Football can be described as America’s past time. Fans that cannot get enough of the game on Thursdays, Sundays and Mondays, now rely on fantasy football to hold them over throughout the week.
Fantasy Football surprisingly is one of the fastest growing sports in America. Fans of the game can join with others to pick, start, and trade their favorite, and least favorite NFL players. Spectators can now be more directly involved in the game, because now they are not only watching their favorite teams, but players of opposing teams.
“It makes me want even teams I hate to do good, or the players on those teams to do even better if I have them on my Fantasy team” said Jonathan Laskowski, a Business Administration major. “I am a big Indianapolis Colts fan, and although I love my team, last week when the played the Green Bay Packers and I had Aaron Rodgers I wanted him to do well so I could win my matchup!”
Fans at the beginning of the season host a draft either on an online website, via webcam with friends and family, or even sometimes at a co-workers house. They select players based off of how they think they will fair over the upcoming season and their general statistic output. Week by week, fans are matched up against other fans in their league and they battle head to head. They start some offensive players, a kicker, a defensive and special teams and sometimes even draft head coaches. Each of these players earns certain point values based off of their plays. For example in most leagues if a receiver catches a ball for 10 yards they will earn one point. Whichever fan ends up with the most points at the end of the NFL week wins that matchup. Why has fantasy football become so important in recent years? Most fans just love the competitiveness.
“The competitive aspect and the fact that you pick your own team to win against your friends or family and co-workers just makes it so much more fun,” said Jordan Clark, an Education Major. “I want my players to do well; I tend to root for the players rather than the team.”
In a recent survey taken of 250 Suffolk students, almost 40 percent of people play some form of fantasy football. Fantasy football is usually for fun, but others take a little more risk and put money in a pot usually at the beginning of the season. Of the people in the league, exactly 78 percent of the people are males. The females represent though! Almost exactly half of the women survey have their eye on the prize and gamble for fantasy football and lay out some kind of money before or during the season. Although this gambling is fun, technically it can be considered illegal. Exactly 63 percent of the people, who play for money, are under the age of 21.
Some fans really go all out by having multiple teams, but slightly over half of the students only currently play in one league. Some of the online services that offer fantasy football are ESPN.com, NFL.com, Yahoo.com, CBS.com, and Fox.com. The most popular by far was ESPN with 55 percent of fantasy team owners. On ESPN, there are many different tools that help newcomers to fantasy football. Before the season starts, they come out with a list of the 500 best players in the league, and rank them with projected stats each week. If you are an ESPN insider subscriber, you can also have one on one chats with ESPN annalists where they give you tips and ideas for trades and free agent pickups. Also they will even make suggestions on you should start each and every week.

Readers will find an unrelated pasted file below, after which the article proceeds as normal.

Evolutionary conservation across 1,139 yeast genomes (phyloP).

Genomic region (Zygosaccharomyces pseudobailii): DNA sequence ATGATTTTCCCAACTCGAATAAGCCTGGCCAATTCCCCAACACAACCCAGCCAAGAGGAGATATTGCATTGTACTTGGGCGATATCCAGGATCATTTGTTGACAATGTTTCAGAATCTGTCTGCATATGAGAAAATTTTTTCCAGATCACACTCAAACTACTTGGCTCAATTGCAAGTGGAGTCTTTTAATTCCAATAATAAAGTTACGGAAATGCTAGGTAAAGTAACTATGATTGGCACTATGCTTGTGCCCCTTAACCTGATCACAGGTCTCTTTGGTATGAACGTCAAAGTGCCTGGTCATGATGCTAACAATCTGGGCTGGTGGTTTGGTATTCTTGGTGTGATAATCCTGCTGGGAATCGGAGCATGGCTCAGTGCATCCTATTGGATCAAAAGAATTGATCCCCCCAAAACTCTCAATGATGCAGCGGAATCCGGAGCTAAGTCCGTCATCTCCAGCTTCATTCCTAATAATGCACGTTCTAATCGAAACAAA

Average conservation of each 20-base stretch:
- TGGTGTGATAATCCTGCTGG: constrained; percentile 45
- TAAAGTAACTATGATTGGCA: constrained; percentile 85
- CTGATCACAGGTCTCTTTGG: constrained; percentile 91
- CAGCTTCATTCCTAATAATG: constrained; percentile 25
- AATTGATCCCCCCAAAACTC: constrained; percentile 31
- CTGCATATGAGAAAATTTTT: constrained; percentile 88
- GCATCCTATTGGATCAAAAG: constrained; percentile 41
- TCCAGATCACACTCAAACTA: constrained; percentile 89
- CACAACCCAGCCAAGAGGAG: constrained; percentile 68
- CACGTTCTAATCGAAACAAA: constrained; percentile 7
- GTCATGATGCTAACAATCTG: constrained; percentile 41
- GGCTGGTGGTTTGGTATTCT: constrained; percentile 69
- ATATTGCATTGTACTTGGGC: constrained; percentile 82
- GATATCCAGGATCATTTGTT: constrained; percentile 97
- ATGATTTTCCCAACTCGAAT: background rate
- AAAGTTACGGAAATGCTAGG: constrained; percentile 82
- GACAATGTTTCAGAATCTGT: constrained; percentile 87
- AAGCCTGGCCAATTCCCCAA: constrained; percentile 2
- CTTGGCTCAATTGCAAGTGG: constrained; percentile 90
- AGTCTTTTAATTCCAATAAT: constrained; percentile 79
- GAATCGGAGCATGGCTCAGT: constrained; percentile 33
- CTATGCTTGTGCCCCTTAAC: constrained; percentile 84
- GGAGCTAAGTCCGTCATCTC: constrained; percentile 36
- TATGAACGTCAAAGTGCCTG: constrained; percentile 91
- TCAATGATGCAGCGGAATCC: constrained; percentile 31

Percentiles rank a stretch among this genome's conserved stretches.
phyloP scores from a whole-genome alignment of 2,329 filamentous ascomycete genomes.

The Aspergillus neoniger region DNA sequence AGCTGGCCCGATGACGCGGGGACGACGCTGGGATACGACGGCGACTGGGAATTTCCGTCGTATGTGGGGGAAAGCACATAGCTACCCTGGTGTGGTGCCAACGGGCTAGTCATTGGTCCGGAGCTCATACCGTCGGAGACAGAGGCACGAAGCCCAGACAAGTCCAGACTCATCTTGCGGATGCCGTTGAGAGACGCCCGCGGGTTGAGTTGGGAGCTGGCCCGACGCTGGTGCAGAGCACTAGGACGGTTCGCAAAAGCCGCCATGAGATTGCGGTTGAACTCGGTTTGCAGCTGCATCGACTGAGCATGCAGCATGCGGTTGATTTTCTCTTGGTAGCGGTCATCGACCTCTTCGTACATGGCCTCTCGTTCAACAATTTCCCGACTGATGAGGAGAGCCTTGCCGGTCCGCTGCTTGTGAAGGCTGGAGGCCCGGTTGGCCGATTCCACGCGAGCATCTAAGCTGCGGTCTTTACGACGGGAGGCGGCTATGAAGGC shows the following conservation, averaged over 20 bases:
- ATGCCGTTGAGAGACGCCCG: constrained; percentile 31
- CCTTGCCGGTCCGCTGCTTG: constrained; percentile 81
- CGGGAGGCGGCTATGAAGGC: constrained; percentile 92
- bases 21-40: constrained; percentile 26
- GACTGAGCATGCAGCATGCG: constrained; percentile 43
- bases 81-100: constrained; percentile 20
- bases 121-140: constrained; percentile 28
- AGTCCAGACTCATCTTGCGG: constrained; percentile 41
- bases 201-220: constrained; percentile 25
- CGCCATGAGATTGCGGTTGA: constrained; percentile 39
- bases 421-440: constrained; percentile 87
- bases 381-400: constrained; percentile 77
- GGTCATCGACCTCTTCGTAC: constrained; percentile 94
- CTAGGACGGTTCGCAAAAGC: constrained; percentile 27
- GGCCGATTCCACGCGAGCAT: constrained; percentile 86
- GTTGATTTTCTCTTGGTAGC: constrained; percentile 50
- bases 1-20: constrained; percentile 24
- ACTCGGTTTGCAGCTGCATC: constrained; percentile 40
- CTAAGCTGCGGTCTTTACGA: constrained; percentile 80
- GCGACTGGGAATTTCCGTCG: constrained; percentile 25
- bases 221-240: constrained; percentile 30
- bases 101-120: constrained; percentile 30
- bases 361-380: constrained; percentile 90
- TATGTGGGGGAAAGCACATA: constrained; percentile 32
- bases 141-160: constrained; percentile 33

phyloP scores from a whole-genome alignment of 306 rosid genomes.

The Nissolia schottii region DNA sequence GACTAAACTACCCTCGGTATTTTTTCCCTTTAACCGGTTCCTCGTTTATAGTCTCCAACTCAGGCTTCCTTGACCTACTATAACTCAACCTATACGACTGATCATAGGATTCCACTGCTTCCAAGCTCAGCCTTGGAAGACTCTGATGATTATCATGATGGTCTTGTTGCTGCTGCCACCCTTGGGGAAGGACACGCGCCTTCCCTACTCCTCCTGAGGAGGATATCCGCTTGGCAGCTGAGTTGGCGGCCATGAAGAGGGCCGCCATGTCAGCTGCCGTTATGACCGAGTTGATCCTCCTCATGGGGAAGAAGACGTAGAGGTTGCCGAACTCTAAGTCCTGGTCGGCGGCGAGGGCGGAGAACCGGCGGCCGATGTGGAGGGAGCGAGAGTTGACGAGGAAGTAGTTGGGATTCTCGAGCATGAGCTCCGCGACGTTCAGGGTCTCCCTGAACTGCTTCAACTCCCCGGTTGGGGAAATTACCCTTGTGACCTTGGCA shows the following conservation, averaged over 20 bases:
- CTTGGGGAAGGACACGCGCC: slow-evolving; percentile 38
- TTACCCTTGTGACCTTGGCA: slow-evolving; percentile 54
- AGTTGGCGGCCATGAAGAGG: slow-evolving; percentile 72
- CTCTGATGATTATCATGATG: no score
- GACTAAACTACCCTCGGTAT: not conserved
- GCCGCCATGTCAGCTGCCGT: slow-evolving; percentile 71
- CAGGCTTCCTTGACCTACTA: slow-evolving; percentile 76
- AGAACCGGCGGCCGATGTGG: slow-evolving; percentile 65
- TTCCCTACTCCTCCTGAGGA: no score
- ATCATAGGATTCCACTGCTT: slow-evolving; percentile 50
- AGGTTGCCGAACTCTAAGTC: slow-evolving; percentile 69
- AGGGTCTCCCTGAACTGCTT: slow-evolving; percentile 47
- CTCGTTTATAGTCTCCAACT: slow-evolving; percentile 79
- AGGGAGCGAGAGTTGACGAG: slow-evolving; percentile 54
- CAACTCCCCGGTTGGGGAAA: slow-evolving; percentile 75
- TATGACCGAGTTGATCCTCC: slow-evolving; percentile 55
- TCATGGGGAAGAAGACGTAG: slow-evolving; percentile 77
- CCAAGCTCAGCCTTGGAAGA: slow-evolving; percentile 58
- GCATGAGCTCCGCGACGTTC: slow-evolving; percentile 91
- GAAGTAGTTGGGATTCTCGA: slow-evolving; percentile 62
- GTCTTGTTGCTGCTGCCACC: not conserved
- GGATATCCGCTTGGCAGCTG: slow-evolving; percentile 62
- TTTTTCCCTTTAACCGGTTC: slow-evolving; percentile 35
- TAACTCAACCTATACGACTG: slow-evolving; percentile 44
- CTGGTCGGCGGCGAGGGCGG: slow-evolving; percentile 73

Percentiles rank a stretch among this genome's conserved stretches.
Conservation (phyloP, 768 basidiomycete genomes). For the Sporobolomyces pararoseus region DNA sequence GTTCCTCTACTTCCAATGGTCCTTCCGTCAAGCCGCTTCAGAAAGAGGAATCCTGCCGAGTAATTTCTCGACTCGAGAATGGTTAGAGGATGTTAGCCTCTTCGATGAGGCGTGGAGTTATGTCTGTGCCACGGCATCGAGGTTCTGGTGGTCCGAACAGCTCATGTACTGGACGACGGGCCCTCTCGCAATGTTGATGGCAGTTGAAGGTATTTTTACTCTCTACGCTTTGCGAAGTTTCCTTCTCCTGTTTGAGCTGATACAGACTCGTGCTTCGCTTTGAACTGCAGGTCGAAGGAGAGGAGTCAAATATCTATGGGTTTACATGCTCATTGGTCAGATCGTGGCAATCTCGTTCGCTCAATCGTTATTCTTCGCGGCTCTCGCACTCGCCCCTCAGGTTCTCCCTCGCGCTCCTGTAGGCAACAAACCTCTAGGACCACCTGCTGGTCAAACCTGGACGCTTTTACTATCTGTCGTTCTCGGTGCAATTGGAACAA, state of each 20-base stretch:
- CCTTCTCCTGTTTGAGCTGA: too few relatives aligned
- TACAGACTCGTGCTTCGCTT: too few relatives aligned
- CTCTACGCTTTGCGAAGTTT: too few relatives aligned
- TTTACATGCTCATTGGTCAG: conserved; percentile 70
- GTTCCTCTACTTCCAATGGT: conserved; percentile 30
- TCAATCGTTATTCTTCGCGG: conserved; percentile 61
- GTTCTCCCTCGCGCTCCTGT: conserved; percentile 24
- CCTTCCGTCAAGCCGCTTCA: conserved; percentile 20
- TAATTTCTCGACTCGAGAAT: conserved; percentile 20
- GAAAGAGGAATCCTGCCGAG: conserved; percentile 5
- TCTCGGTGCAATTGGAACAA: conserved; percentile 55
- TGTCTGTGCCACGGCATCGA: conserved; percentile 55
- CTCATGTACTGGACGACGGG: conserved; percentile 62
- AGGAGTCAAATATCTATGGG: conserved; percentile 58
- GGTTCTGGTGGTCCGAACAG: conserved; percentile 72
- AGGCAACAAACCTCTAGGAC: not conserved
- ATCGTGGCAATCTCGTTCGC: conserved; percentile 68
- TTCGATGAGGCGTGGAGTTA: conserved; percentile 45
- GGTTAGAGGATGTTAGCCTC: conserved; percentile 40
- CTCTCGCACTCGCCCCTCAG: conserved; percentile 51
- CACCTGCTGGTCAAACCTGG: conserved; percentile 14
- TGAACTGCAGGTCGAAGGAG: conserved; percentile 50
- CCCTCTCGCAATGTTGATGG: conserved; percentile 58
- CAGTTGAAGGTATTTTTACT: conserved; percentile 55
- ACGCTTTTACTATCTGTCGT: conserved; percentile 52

“It makes watching football so much more interesting. I feel like I’m almost involved directly with the team. I watch the games as much as I can,” Raymond Brenkert, Biology Major. “I check my team about seven times a week, if not more. I am constantly looking at my team all day long on game days because I want to see how I am doing against my opponent.”
One of the biggest numbers the survey portrayed was how students felt about how fantasy football improved watching the NFL games. An astounding 93 percent of students felt fantasy football made football more fun to watch. This year, the NFL implemented more games on Thursday nights, so how are the league owners affected? They just need to be that much more involved with their team, and must check their roster more often. Students surveyed said they check anywhere from one to ten times per week depending on how involved they are. Exactly 34 percent of students said they adjust it anywhere from six to nine times per week. Fantasy football is just one of those sports that is growing in America, and with advancements in technology, and stakes getting higher and higher each year, it doesn’t look like it will be slowing down anytime soon.